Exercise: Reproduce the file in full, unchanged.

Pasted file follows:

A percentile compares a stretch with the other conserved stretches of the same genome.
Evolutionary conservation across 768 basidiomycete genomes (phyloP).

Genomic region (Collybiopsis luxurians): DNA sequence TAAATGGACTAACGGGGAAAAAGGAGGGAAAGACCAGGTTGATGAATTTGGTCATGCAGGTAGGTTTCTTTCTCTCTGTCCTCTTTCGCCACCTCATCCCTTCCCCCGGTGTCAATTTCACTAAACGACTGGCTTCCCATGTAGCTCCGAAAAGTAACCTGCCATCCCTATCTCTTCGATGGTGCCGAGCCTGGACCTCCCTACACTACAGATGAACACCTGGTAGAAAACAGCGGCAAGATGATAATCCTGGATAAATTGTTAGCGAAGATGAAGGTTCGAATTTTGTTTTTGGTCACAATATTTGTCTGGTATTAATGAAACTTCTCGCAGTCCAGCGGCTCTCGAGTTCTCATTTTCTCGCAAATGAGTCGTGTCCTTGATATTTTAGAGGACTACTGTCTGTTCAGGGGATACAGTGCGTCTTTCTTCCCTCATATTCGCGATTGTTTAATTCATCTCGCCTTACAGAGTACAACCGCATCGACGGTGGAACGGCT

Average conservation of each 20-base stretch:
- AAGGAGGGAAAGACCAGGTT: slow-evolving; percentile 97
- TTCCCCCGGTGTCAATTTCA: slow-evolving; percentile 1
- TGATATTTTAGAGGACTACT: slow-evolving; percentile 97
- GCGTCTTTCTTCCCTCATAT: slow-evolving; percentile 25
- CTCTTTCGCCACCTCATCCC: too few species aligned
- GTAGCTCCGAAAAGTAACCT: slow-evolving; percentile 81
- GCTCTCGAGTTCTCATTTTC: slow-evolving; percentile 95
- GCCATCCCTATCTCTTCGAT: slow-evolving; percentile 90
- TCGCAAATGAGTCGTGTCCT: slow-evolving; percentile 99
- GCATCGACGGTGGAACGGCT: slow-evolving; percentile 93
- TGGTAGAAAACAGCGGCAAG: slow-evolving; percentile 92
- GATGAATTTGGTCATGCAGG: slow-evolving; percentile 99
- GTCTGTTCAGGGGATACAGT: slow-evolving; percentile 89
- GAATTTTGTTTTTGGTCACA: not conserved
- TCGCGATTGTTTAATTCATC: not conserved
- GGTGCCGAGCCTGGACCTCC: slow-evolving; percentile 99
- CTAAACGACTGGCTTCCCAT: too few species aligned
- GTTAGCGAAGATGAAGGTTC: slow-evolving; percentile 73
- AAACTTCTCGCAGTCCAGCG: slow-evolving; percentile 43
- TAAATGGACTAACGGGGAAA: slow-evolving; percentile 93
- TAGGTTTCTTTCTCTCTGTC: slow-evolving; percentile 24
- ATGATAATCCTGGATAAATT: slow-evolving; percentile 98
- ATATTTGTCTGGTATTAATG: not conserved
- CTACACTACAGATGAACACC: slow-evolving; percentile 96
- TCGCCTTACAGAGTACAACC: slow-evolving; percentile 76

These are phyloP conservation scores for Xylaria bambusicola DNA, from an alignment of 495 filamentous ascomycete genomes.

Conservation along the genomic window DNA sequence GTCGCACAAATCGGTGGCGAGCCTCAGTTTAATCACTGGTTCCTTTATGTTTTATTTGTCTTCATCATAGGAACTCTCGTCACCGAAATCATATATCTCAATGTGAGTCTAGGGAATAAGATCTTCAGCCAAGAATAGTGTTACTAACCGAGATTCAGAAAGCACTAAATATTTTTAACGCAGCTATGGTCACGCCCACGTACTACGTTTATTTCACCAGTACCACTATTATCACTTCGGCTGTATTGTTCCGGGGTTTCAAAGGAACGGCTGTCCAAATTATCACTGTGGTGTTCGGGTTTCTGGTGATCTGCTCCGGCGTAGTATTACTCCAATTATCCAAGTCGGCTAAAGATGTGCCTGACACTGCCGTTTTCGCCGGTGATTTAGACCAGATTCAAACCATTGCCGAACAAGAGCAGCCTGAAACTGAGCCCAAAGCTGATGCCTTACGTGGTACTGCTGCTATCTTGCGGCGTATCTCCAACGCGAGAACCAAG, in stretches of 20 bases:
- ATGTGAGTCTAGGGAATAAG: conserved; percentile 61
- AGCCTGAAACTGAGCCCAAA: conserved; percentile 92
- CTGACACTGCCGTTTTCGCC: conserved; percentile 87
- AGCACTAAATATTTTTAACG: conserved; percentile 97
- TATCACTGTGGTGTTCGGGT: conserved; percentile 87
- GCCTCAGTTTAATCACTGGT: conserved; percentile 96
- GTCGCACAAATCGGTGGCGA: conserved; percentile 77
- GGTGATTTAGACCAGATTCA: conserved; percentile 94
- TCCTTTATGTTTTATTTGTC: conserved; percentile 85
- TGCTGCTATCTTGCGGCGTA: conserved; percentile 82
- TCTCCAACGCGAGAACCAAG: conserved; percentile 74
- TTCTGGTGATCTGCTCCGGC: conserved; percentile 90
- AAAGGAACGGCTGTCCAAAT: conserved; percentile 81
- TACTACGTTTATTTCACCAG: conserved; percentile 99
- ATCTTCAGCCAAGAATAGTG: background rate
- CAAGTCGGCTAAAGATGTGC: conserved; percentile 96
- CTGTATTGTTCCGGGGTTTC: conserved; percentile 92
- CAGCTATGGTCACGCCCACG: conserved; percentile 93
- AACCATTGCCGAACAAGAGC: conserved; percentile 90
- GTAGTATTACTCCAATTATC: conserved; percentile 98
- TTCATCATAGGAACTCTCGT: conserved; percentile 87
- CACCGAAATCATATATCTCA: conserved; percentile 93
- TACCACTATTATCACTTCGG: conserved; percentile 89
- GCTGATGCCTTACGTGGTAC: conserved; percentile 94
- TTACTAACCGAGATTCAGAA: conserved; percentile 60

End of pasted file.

A percentile compares a stretch with the other conserved stretches of the same genome.
Evolutionary conservation across 768 basidiomycete genomes (phyloP).

Genomic region (Collybiopsis luxurians): DNA sequence TAAATGGACTAACGGGGAAAAAGGAGGGAAAGACCAGGTTGATGAATTTGGTCATGCAGGTAGGTTTCTTTCTCTCTGTCCTCTTTCGCCACCTCATCCCTTCCCCCGGTGTCAATTTCACTAAACGACTGGCTTCCCATGTAGCTCCGAAAAGTAACCTGCCATCCCTATCTCTTCGATGGTGCCGAGCCTGGACCTCCCTACACTACAGATGAACACCTGGTAGAAAACAGCGGCAAGATGATAATCCTGGATAAATTGTTAGCGAAGATGAAGGTTCGAATTTTGTTTTTGGTCACAATATTTGTCTGGTATTAATGAAACTTCTCGCAGTCCAGCGGCTCTCGAGTTCTCATTTTCTCGCAAATGAGTCGTGTCCTTGATATTTTAGAGGACTACTGTCTGTTCAGGGGATACAGTGCGTCTTTCTTCCCTCATATTCGCGATTGTTTAATTCATCTCGCCTTACAGAGTACAACCGCATCGACGGTGGAACGGCT

Average conservation of each 20-base stretch:
- AAGGAGGGAAAGACCAGGTT: slow-evolving; percentile 97
- TTCCCCCGGTGTCAATTTCA: slow-evolving; percentile 1
- TGATATTTTAGAGGACTACT: slow-evolving; percentile 97
- GCGTCTTTCTTCCCTCATAT: slow-evolving; percentile 25
- CTCTTTCGCCACCTCATCCC: too few species aligned
- GTAGCTCCGAAAAGTAACCT: slow-evolving; percentile 81
- GCTCTCGAGTTCTCATTTTC: slow-evolving; percentile 95
- GCCATCCCTATCTCTTCGAT: slow-evolving; percentile 90
- TCGCAAATGAGTCGTGTCCT: slow-evolving; percentile 99
- GCATCGACGGTGGAACGGCT: slow-evolving; percentile 93
- TGGTAGAAAACAGCGGCAAG: slow-evolving; percentile 92
- GATGAATTTGGTCATGCAGG: slow-evolving; percentile 99
- GTCTGTTCAGGGGATACAGT: slow-evolving; percentile 89
- GAATTTTGTTTTTGGTCACA: not conserved
- TCGCGATTGTTTAATTCATC: not conserved
- GGTGCCGAGCCTGGACCTCC: slow-evolving; percentile 99
- CTAAACGACTGGCTTCCCAT: too few species aligned
- GTTAGCGAAGATGAAGGTTC: slow-evolving; percentile 73
- AAACTTCTCGCAGTCCAGCG: slow-evolving; percentile 43
- TAAATGGACTAACGGGGAAA: slow-evolving; percentile 93
- TAGGTTTCTTTCTCTCTGTC: slow-evolving; percentile 24
- ATGATAATCCTGGATAAATT: slow-evolving; percentile 98
- ATATTTGTCTGGTATTAATG: not conserved
- CTACACTACAGATGAACACC: slow-evolving; percentile 96
- TCGCCTTACAGAGTACAACC: slow-evolving; percentile 76

These are phyloP conservation scores for Xylaria bambusicola DNA, from an alignment of 495 filamentous ascomycete genomes.

Conservation along the genomic window DNA sequence GTCGCACAAATCGGTGGCGAGCCTCAGTTTAATCACTGGTTCCTTTATGTTTTATTTGTCTTCATCATAGGAACTCTCGTCACCGAAATCATATATCTCAATGTGAGTCTAGGGAATAAGATCTTCAGCCAAGAATAGTGTTACTAACCGAGATTCAGAAAGCACTAAATATTTTTAACGCAGCTATGGTCACGCCCACGTACTACGTTTATTTCACCAGTACCACTATTATCACTTCGGCTGTATTGTTCCGGGGTTTCAAAGGAACGGCTGTCCAAATTATCACTGTGGTGTTCGGGTTTCTGGTGATCTGCTCCGGCGTAGTATTACTCCAATTATCCAAGTCGGCTAAAGATGTGCCTGACACTGCCGTTTTCGCCGGTGATTTAGACCAGATTCAAACCATTGCCGAACAAGAGCAGCCTGAAACTGAGCCCAAAGCTGATGCCTTACGTGGTACTGCTGCTATCTTGCGGCGTATCTCCAACGCGAGAACCAAG, in stretches of 20 bases:
- ATGTGAGTCTAGGGAATAAG: conserved; percentile 61
- AGCCTGAAACTGAGCCCAAA: conserved; percentile 92
- CTGACACTGCCGTTTTCGCC: conserved; percentile 87
- AGCACTAAATATTTTTAACG: conserved; percentile 97
- TATCACTGTGGTGTTCGGGT: conserved; percentile 87
- GCCTCAGTTTAATCACTGGT: conserved; percentile 96
- GTCGCACAAATCGGTGGCGA: conserved; percentile 77
- GGTGATTTAGACCAGATTCA: conserved; percentile 94
- TCCTTTATGTTTTATTTGTC: conserved; percentile 85
- TGCTGCTATCTTGCGGCGTA: conserved; percentile 82
- TCTCCAACGCGAGAACCAAG: conserved; percentile 74
- TTCTGGTGATCTGCTCCGGC: conserved; percentile 90
- AAAGGAACGGCTGTCCAAAT: conserved; percentile 81
- TACTACGTTTATTTCACCAG: conserved; percentile 99
- ATCTTCAGCCAAGAATAGTG: background rate
- CAAGTCGGCTAAAGATGTGC: conserved; percentile 96
- CTGTATTGTTCCGGGGTTTC: conserved; percentile 92
- CAGCTATGGTCACGCCCACG: conserved; percentile 93
- AACCATTGCCGAACAAGAGC: conserved; percentile 90
- GTAGTATTACTCCAATTATC: conserved; percentile 98
- TTCATCATAGGAACTCTCGT: conserved; percentile 87
- CACCGAAATCATATATCTCA: conserved; percentile 93
- TACCACTATTATCACTTCGG: conserved; percentile 89
- GCTGATGCCTTACGTGGTAC: conserved; percentile 94
- TTACTAACCGAGATTCAGAA: conserved; percentile 60